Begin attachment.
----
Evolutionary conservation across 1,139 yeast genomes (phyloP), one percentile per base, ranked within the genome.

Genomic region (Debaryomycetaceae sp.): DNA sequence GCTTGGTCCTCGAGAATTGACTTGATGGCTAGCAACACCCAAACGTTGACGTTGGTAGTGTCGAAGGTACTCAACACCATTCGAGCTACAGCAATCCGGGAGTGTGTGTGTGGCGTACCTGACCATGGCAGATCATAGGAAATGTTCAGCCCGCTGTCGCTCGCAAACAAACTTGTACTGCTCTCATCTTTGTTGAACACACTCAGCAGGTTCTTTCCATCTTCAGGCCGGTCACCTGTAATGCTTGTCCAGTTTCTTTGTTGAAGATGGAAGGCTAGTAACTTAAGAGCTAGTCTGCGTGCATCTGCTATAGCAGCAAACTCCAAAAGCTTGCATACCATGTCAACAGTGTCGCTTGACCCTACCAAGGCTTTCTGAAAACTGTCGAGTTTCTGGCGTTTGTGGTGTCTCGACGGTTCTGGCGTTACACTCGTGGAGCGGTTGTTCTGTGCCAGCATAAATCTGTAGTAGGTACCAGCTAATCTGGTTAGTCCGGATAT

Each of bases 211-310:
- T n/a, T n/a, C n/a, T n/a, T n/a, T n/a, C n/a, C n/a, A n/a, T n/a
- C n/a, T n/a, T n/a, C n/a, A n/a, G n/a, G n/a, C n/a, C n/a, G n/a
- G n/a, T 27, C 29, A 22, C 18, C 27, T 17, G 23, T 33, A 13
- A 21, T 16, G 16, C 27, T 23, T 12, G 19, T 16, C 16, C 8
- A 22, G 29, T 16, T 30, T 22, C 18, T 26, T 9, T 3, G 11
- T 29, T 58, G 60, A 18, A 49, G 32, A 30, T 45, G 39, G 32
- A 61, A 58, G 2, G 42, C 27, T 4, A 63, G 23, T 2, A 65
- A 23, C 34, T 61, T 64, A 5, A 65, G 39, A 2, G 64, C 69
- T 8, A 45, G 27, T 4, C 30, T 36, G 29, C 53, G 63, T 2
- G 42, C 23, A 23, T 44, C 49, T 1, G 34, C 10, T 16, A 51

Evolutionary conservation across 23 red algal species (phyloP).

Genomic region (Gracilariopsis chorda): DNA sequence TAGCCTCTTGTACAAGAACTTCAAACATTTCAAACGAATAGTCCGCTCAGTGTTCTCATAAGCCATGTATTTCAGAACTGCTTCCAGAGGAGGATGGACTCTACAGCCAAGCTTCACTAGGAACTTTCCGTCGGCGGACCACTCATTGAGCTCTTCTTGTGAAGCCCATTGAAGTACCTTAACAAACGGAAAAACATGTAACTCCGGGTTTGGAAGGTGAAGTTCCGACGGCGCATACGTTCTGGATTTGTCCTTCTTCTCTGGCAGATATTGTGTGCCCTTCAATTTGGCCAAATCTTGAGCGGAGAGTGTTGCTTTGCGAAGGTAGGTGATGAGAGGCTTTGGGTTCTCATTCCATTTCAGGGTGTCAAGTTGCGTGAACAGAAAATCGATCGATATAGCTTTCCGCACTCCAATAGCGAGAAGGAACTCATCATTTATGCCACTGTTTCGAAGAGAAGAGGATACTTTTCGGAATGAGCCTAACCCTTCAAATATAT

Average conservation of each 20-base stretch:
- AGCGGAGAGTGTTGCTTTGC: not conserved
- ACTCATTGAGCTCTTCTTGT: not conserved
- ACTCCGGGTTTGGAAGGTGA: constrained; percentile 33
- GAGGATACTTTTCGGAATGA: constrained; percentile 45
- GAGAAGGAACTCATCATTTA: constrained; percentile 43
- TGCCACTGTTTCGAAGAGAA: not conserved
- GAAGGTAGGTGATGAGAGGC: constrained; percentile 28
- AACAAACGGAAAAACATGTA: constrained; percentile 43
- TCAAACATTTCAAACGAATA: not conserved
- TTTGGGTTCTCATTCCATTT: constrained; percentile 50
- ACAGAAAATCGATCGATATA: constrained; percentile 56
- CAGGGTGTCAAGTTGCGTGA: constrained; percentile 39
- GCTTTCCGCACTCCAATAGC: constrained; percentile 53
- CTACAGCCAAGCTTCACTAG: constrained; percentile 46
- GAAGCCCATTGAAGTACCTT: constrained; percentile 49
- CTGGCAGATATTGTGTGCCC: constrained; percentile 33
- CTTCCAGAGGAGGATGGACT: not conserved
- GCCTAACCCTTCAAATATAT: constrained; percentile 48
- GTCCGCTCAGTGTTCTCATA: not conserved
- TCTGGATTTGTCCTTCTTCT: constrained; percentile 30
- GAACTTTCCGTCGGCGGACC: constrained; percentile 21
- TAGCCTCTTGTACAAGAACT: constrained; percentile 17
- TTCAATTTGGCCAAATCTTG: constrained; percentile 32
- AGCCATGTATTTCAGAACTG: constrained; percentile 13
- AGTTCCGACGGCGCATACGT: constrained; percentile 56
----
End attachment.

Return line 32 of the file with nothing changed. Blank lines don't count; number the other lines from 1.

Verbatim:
- CTGGCAGATATTGTGTGCCC: constrained; percentile 33